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J Neurosci. 2011 Nov 2;31(44):15884-93. doi: 10.1523/JNEUROSCI.2959-11.2011.

Light-evoked lateral GABAergic inhibition at single bipolar cell synaptic terminals is driven by distinct retinal microcircuits.

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  • 1Department of Biomedical Sciences, Colorado State University, Ft Collins, Colorado 80523, USA. jozsef.vigh@colostate.edu

Abstract

Inhibitory amacrine cells (ACs) filter visual signals crossing the retina by modulating the excitatory, glutamatergic output of bipolar cells (BCs) on multiple temporal and spatial scales. Reciprocal feedback from ACs provides focal inhibition that is temporally locked to the activity of presynaptic BC activity, whereas lateral feedback originates from ACs excited by distant BCs. These distinct feedback mechanisms permit temporal and spatial computation at BC terminals. Here, we used a unique preparation to study light-evoked IPSCs recorded from axotomized terminals of ON-type mixed rod/cone BCs (Mb) in goldfish retinal slices. In this preparation, light-evoked IPSCs could only reach axotomized BC terminals via the lateral feedback pathway, allowing us to study lateral feedback in the absence of overlapping reciprocal feedback components. We found that light evokes ON and OFF lateral IPSCs (L-IPSCs) in Mb terminals having different temporal patterns and conveyed via distinct retinal pathways. The relative contribution of rods versus cones to ON and OFF L-IPSCs was light intensity dependent. ACs presynaptic to Mb BC terminals received inputs via AMPA/KA- and NMDA-type receptors in both the ON and OFF pathways, and used TTX-sensitive sodium channels to boost signal transfer along their processes. ON and OFF L-IPSCs, like reciprocal feedback IPSCs, were mediated by both GABA(A) and GABA(C) receptors. However, our results suggest that lateral and reciprocal feedback do not cross-depress each other, and are therefore mediated by distinct populations of ACs. These findings demonstrate that retinal inhibitory circuits are highly specialized to modulate BC output at different light intensities.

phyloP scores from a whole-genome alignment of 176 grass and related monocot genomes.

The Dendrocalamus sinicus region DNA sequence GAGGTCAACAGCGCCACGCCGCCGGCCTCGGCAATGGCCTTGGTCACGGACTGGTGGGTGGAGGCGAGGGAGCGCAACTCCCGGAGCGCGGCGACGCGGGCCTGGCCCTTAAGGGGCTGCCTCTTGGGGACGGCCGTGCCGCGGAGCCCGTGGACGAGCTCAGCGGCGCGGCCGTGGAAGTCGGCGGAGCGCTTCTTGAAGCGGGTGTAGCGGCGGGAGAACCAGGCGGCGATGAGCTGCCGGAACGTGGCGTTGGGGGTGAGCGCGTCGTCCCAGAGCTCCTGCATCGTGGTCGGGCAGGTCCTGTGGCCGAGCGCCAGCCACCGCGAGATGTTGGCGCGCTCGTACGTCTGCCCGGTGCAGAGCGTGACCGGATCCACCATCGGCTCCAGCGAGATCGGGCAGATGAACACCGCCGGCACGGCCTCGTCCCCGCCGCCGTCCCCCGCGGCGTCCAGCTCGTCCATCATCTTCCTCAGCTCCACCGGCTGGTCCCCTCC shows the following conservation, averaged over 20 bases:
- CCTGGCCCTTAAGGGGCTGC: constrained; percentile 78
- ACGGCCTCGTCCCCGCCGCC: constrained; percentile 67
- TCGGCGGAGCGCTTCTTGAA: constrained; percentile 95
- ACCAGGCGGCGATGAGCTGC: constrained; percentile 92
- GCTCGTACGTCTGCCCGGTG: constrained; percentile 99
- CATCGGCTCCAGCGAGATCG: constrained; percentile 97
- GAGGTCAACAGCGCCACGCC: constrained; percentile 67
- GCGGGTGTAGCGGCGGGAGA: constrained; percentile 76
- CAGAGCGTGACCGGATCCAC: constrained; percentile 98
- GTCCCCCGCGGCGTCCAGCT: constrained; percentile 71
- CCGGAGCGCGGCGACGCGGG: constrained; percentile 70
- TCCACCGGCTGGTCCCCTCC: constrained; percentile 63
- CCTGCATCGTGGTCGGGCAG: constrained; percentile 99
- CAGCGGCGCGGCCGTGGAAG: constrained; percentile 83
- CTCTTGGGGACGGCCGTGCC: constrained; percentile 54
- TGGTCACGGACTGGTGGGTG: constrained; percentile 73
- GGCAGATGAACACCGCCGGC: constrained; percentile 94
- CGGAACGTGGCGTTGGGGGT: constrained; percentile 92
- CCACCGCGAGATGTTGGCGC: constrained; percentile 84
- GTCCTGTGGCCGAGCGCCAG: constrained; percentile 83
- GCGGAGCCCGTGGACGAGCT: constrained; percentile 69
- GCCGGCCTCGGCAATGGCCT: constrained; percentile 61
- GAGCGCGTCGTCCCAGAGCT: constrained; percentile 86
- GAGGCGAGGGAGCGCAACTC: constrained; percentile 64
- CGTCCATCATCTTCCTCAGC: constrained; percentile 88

PMID:
22049431
[PubMed - indexed for MEDLINE]
PMCID:
PMC3220603
Free PMC Article

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